The time delay also means that during the actual flyby, mission control will be completely in the dark as to the status of the spacecraft. Worse, as New Horizons makes the flyby, all its instruments will be aimed at Pluto and its moons, so the probe's main antenna will not be aimed at Earth. Therefore, NASA said at today's mission press conference that no news of the success or failure will reach Earth until about 9:00 pm EDT. In addition, New Horizons has only 202 watts of power available from its radioisotope thermoelectric generator, so the amount of data that can be sent will be very limited.

With this in mind, the mission planners have programmed New Horizons to take what are called "contingency samples." The name comes from the 1969 Apollo 11 mission, when Neil Armstrong's first task after taking his first steps on the Moon was to scoop up soil samples just in case he had to hightail it back to the Lunar Module. With the same sense of caution, New Horizons is programmed to collect the best data from its recorders and transmit it back to Earth in case it's damaged or destroyed during the flyby.

NASA says that during the flyby, Horizon's suite of seven highly advanced instruments will come into play. These include cameras, spectrometers, radio science experiments, and plasma and dust detectors. As the probe closes with Pluto and its moons, it will carry out 30 scientific objectives that will include mapping, atmospheric studies, and looking for new rings and moons. These will constitute 380 separate observations, such as image captures capable of identifying objects 70 m (230 ft) across, and stereo images. These will help scientists to produce maps of Pluto and Charon with a 40-km (25-mi) resolution, as well as ultraviolet and infrared maps.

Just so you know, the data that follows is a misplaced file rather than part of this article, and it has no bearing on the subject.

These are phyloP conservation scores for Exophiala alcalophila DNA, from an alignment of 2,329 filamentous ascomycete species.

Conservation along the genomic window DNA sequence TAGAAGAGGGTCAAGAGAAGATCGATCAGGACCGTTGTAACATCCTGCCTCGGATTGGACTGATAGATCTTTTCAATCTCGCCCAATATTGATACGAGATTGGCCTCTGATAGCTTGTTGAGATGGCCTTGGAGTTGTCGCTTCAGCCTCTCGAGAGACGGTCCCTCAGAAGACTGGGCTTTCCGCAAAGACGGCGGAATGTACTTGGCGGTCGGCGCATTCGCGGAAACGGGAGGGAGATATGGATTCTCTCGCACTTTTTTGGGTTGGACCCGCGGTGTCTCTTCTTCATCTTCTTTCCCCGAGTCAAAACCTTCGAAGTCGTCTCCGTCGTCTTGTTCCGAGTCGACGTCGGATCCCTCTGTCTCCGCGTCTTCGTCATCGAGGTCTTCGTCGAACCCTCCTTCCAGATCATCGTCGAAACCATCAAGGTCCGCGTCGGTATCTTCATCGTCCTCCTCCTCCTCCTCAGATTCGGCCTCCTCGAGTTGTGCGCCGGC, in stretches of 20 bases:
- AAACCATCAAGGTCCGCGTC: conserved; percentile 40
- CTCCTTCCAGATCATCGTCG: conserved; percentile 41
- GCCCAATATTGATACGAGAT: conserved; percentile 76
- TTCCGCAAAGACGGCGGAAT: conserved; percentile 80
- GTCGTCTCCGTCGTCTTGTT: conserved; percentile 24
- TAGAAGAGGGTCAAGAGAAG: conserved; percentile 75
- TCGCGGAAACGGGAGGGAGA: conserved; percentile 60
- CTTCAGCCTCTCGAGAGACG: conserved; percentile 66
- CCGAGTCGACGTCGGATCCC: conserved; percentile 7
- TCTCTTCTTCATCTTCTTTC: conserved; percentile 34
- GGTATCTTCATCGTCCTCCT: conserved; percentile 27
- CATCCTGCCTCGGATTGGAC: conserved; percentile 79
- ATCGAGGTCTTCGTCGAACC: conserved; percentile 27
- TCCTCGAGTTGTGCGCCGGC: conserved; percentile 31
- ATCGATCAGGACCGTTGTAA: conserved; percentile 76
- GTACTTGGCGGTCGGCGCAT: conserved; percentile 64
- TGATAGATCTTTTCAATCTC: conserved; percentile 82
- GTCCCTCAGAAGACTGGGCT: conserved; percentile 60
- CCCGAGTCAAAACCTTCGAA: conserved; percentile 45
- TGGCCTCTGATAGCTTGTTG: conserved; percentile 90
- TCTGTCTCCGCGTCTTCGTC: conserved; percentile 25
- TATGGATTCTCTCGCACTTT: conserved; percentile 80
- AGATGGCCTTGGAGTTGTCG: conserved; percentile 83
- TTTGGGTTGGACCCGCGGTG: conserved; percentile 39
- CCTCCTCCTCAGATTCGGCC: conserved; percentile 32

New Horizons was launched on January 19, 2006, from Launch Complex 41 at Cape Canaveral Air Force Station, Florida atop a Lockheed Martin Atlas V-551 rocket. It's the fastest spacecraft ever launched, and it reached the distance of lunar orbit in only nine hours. After a February 2007 gravity assist from the planet Jupiter, it reached a speed of 83,600 km/h (52,000 mph) relative to the Sun.

Along with other mementos, New Horizons also carries a sample of the ashes of Pluto's discoverer, Clyde Tombaugh. This will make him, in a manner of speaking, the farthest-traveled astronaut in history and the first on a spacecraft that will leave the Solar System.

After the encounter with Pluto, New Horizons' mission will be far from finished. It will continue to make observations for weeks as it recedes into deep space. Because it can only send back data to Earth at two kilobits per second, it will be transmitting the results of its flyby for the next 16 months.

The video below outlines new Horizons' science payload.

Source: NASA